*Jagiełło tried the same with his OTL son, but OTL Władysław III was born from wrong mother, from non-dynastic marriage of Jagiełło with Zofia/Sonka Holszańska opposed by Polish Royal Council, and had older half sister, who needed to be disinherited first. There were still supporters of hereditary rights of Sonka's sons, but opposite side (among them powerful, influential man, bishop of Cracow Zbigniew Oleśnicki, who was supporter of elective monarchy, in 1415 he's not bishop of Cracow yet and likely would never be ITTL) prevailed. ITTL Poland would not be the same type of hereditary monarchy like France, but rather something like Grand Duchy of Lithuania was IOTL).
 
Daughters of Luxembourg
Young Władysław of Poland had candidate for spouse from the very moment of his birth. The same year Anna of Cili gave gave birth to male heir of Jagiełło, her cousin Barbara of Cili, wife of Sigismund of Luxembourg, gave birth to her second daughter named Anna. Sigismund, who was preparing for great council to resolve problem of schism within Catholic Church, seek for support of other Catholic monarchs, who would share support for changes in the Church envisioned by him. Thus King of the Romans proposed marriage of his second daughter to son and heir of Jogaila.
 
Murdering wives and daughters-in-law. Also, even Sigismund of Luxembourg, man, who loved machinations, was afraid of schemings of Empress Barbara during his last years and was afraid about his life.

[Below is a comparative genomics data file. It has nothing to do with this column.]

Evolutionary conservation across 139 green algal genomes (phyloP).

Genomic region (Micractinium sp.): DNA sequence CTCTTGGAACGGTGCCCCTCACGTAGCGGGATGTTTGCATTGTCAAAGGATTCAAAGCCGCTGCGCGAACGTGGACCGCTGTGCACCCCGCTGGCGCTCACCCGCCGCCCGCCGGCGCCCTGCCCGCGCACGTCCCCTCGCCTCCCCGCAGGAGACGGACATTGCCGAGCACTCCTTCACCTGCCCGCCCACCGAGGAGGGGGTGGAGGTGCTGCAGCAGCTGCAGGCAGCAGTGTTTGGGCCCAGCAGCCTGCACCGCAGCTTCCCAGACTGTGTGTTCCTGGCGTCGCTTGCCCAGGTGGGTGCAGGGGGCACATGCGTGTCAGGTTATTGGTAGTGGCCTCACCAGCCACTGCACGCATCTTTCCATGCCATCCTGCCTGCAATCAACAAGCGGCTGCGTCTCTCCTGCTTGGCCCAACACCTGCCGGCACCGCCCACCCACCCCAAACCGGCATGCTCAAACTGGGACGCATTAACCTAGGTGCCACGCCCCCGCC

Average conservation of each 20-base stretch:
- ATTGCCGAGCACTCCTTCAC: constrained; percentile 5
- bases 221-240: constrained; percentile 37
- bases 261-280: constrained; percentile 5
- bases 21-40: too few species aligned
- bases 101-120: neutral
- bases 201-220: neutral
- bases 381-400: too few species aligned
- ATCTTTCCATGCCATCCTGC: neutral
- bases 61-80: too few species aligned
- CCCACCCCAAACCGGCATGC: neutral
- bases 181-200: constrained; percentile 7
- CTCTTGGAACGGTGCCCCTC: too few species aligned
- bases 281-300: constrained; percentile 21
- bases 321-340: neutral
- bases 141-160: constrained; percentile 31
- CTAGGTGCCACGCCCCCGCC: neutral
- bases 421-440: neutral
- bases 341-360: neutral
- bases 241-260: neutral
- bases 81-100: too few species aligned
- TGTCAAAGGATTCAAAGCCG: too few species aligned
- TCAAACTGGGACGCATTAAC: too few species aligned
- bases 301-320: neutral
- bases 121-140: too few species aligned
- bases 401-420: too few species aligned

Well that was mostly a simple conflict between father and son about the latter’s love life...
We are talking only about the wives of Frederick, right? He had his first wife killed for marrying his love and his father complained against it and worked for get rid of the indesiderate daughter-in-law... nothing of new or so scandalous, really...
 
Easter's Boy
24th March of 1416 was exceptional Easter Sunday for King Władysław II and Queen Anna. That day their second son was born, giving subjects of Polish King another reason to celebrate. Boy was named Kazimierz, after his great-grandfather Casimir the Great.
 
Road to Melno
Third decade of 15th century has seen the end of almost two centuries long struggle between Lithuania and Teutonic Order. Peace of Melno from 27 September 1422, ending Golub War, confirmed Lithuanian rule over Samogitia. Thus verdict of King of the Romans (who was asked by Jogaila to solve conflict over border disputes between Teutonic Order and Poland and Lithuania) from 1420, which clearly favoured Teutonic Order's side, giving Samogitia to Lithuania only until Vytautas' death, would not be realized. Unavourable for Polish-Lithuanian side judgement of Sigismund of Luxembourg was costful for bishop of Cracow Wojciech Jastrzębiec, who took blame for it. Jastrzębiec moved from Cracow to Gniezno, to became Archbishop and Primate of Polish Church. Politically it was degradation, despite fact, that in theory it was advance in Church's hierarchy. Bishop of Cracow, being close to Royal Court, was de facto more influental person in Kingdom of Poland.